The young Gu has tried her best to straddle the geopolitical divide. “I grew up spending 25-30% of my time in China,” she said at a press conference earlier this week, when asked by reporters if she had renounced her U.S. passport. “I am American when I am in the U.S. and Chinese when I’m in China.” But her efforts have done little to tamp down the controversy.
Mary Gallagher a professor of political science at the University of Michigan, says that the backlash against Gu was to be expected. “When an athlete chooses a nationality, then there’s more focus on the choice and, in this case, on her timing.” Does it mean that Gu supports Beijing’s crackdowns in places like Tibet and Xinjiang? “I don’t know,” says Gallagher, “but her decision seems tone deaf given the global condemnation of China’s policies.”
To Boykoff, “There is no question that Gu is being caught in the wider political crossfire between the U.S. and China in ways that other athletes are not. While changing nationalities to compete in the Olympics is not all that uncommon, her decision to compete for China has thrust her into a political firestorm. This is a stark reminder that the Olympics are bigger than the Olympics—political machinations matter.”
Part of the problem, he adds, was “the IOC’s politics-drenched decision to hand the Games to Beijing.” Athletes are being pressured to adopt stances on China when “they had zero input about the Games’ location.”
Nationalism at the Winter Olympics
The adulation for Gu in China stands in contrast to the outpouring of criticism for figure skater Zhu Yi, who was born in Los Angeles but renounced her U.S. citizenship to join Team China in 2018.
Before the competition, she faced criticism for her lack of fluency in Chinese, but her performance at the Games sparked a maelstrom of hateful trolling. When the athlete broke down in tears on Monday, after falling during her routine, the hashtag #ZhuYiFellOver racked up 230 million views on microblogging site Weibo, according to Agence France-Presse.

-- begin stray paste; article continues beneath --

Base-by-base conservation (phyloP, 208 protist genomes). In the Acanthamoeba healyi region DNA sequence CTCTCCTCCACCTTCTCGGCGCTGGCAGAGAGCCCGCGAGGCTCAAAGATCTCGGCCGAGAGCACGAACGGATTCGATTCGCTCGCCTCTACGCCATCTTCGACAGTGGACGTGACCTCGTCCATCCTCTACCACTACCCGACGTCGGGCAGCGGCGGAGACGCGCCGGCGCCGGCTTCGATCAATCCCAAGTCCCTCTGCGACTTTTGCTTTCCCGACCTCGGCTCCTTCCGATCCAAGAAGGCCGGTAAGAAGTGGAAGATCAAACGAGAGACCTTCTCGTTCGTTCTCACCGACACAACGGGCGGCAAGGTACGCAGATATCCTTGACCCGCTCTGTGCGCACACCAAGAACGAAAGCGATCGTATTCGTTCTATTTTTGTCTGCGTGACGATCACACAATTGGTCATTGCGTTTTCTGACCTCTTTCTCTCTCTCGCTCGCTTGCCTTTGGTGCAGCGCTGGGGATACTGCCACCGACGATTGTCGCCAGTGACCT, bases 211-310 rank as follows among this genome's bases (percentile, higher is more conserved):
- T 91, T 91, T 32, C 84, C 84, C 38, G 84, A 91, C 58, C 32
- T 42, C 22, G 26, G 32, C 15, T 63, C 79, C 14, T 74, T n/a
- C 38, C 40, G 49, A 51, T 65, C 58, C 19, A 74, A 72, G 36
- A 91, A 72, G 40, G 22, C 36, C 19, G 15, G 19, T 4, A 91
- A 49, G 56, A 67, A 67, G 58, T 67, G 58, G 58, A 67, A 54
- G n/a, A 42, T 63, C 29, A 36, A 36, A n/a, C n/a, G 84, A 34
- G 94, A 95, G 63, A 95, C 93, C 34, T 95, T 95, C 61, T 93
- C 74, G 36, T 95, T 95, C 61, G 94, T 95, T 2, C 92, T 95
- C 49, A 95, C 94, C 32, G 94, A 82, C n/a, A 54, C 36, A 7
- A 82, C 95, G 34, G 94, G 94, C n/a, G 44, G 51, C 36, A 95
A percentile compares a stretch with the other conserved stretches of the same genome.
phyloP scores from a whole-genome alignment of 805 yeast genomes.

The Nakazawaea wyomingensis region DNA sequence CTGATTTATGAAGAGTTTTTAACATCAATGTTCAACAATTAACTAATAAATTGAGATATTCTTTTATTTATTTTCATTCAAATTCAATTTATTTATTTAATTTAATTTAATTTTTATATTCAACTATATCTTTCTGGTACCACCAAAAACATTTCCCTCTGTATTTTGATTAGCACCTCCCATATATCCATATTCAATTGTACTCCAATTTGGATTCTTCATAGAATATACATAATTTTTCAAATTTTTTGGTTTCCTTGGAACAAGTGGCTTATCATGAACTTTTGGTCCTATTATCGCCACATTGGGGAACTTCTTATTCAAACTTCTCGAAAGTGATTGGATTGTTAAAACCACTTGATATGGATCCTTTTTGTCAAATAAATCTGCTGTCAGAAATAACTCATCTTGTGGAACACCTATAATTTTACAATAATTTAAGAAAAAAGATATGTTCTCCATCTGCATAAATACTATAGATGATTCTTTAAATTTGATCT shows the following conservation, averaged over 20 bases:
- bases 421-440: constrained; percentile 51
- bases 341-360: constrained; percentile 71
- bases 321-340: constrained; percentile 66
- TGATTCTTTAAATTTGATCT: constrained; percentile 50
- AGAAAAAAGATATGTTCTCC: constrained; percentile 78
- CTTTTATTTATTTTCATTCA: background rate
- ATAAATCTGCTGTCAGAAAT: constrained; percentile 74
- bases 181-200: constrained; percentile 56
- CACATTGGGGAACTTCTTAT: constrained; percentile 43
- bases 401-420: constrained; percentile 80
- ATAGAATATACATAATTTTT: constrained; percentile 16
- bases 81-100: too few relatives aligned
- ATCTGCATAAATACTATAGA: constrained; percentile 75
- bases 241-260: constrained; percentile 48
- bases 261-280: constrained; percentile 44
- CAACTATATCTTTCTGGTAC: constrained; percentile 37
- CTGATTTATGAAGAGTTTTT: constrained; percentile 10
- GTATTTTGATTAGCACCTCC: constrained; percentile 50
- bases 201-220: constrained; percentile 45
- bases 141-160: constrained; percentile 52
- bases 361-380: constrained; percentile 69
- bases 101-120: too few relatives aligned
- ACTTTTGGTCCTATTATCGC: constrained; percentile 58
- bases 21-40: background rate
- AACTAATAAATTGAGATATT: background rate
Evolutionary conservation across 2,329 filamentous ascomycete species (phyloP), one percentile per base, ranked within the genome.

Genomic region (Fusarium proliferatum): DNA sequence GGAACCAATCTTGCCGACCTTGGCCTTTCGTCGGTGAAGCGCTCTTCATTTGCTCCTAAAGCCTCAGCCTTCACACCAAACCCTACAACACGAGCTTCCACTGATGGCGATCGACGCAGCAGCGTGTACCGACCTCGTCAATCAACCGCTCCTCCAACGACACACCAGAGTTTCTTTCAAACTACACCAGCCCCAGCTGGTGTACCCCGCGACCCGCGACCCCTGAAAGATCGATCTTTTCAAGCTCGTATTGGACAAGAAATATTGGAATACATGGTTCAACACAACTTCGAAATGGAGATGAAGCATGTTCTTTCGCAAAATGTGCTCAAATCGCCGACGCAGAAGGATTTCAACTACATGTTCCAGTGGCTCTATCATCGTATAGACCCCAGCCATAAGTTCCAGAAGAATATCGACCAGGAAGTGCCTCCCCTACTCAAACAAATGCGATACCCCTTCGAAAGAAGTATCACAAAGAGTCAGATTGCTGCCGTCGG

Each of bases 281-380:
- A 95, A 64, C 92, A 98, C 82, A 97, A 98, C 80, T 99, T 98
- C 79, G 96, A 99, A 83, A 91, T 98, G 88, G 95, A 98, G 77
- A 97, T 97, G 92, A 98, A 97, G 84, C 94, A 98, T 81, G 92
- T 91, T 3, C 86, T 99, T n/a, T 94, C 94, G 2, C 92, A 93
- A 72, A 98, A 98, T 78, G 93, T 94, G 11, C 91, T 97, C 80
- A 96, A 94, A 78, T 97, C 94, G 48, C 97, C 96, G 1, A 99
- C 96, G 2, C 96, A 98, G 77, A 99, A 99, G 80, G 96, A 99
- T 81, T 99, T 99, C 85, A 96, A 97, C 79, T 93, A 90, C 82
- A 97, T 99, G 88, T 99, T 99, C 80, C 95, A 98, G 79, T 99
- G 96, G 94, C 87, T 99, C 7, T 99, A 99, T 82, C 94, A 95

“This is the Winter Olympics and you represent China, can you not be such a crybaby?” wrote one Weibo user. “She’ll just participate casually and then go back to the U.S. so she can attend the Ivy League, she doesn’t care about our Chinese figure skating,” wrote another.
The comments haven’t all been negative. The official press has been supportive, as have many Weibo users. Wrote one: “Zhu Yi, as a youngster, gave up her American citizenship to play for her country, and that alone deserves some praise, and I support this young lady regardless of the outcome!” But Gallagher says scrutiny of Chinese athletes is increasing.
“There’s a tight connection between sports and nationalism in many countries, but in China it’s reached very high levels because China is now more visible on the global stage, is performing better in most sports, and therefore expectations are very high on Chinese athletes,” she tells TIME. “Their success is the nation’s success, their failure is the nation’s failure.”
Read More: Here’s the Beijing 2022 Medal Count
That kind of nationalism is by no means limited to China. “Here in the U.S., unfortunately, anti-China sentiments are at a fever pitch,” says Boykoff, “stoked by opportunistic politicos on both sides of the aisle who bash China in ways that all too often are often evidence-free and dripping thick with ideology.”
Either way, the discourse surrounding Olympians this year does not bode well for the relationship between the U.S. and China. “The reality remains that there are too many people in both countries who are now determined to see the other as the enemy,” says Steve Tsang, the director of SOAS China Institute at the University of London.
“What is really reflected is the ugly side of the nationalists in both countries.”